Materials and Methods

Patients

Patient recruitment started in January 2001 and the last patient follow-up was in March 2012. We recruited 162 HBeAg-positive CHB patients who were referred to Department of Infectious Diseases, the Third Affiliated Hospital of Sun Yat-sen University, Guangzhou, China. These patients met the standard of stopping NUCs therapy recommended by the 2005 APASL. The standards for diagnosis of CHB have been previously described in detail [10]. The included standards were as follows: (1) HBsAg positive, HBeAg positive, HBV DNA load of ≥105copies/ml; (2) the history of HBV infection ≥6 months; (3) the time of abnormal ALT ≥6 months; (4) the good compliance of patients. The excluded standards were as follows: (1) patients with antibodies against HIV or other forms of chronic liver disease; (2) patients with long term of drinking history; (3) patients complicated with fatty liver, the criteria of diagnosis of fatty liver by trans-abdominal ultrasonography: increased echogenicity, posterior attenuation and loss of intra-hepatic architectural details; (4) patients whose ALT were normal; (5) patients who were pregnant or in lactating; (6) patients with signs of variceal bleeding, ascites, encephalopathy. The study was approved by the Human Ethics Committee of The Third Affiliated Hospital, Sun Yat-sen University, Guangzhou, China. Informed written consent was obtained from each patient in the study.

Study Design

All patients were treated with ADV, ETV, LAM or LDT, respectively. The standard of stopping therapy recommended by the 2005 APASL was as follows: anti-HBe seroconversion, HBV DNA<103copies/ml (detection on 2 occasions at least 6 months apart). According to the different time period of the prolonged consolidation therapy with NUCs, patients were divided into 2 groups: group A and group B. Group A included 40 patients without the prolonged consolidation therapy. Group B was then categorized into B1, B2 and B3, depending on the time period of the prolonged consolidation therapy. Group B1 included 54 patients with 7 (range 3–11) months of the prolonged consolidation therapy. Group B2 included 23 patients with 17 (range 13–20) months of the prolonged consolidation therapy. Group B3 included 19 patients with 28 (range 25–34) months of the prolonged consolidation therapy. Sera of all patients were collected at baseline, and at 1, 2, 3, 4, 5, 6, 9, 12, 18, 24, 30, 36, 42, 48 months after off-therapy, respectively. HBV DNA, HBsAg, HBeAg, anti-HBe, ALT were analyzed, respectively. The standard of virological relapse was serum HBV DNA to >103copies/ml.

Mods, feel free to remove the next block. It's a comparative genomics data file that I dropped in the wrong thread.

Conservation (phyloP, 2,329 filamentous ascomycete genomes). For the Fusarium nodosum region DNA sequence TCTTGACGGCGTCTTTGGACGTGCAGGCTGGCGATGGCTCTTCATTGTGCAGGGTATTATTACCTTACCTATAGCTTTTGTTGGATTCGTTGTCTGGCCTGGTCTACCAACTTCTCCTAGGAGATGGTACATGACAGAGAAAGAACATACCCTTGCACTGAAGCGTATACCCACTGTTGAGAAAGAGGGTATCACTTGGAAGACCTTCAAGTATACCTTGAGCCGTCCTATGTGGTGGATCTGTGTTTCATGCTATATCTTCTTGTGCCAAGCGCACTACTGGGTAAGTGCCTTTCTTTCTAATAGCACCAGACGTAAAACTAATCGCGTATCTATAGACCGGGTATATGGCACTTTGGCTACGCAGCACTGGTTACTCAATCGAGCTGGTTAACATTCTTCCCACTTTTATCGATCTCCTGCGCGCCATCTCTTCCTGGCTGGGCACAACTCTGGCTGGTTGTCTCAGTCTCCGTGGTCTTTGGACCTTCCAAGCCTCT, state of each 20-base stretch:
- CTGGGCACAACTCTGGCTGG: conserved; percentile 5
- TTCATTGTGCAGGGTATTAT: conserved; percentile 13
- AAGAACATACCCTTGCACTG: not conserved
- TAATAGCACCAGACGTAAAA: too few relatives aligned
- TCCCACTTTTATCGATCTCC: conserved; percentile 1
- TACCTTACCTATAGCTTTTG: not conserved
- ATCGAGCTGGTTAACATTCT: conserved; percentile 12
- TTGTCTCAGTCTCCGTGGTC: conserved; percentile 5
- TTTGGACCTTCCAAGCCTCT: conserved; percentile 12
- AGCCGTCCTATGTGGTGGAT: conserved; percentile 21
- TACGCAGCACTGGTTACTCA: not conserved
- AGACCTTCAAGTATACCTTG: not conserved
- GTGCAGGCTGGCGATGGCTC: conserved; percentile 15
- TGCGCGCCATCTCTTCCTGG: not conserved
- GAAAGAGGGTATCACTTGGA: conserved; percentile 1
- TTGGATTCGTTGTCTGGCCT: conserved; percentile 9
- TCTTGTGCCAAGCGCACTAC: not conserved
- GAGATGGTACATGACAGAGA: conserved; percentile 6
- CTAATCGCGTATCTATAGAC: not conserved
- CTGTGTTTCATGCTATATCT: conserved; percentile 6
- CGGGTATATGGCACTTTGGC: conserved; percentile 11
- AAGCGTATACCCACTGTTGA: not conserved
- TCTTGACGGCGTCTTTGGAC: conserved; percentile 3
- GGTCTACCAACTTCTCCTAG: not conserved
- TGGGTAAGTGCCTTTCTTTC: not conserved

Laboratory Tests

Liver biochemistry was assayed by routine automated analysis system (Beckman Coulter, Fullerton, CA). HBV serological markers, including HBsAg, anti-HBs, HBeAg and anti-HBe were assayed by a chemiluminescent micro particle enzyme immunoassay (Abbott, Chicago, IL). The detection of serum HBV DNA level was previously described in detail [11].

Statistical Analysis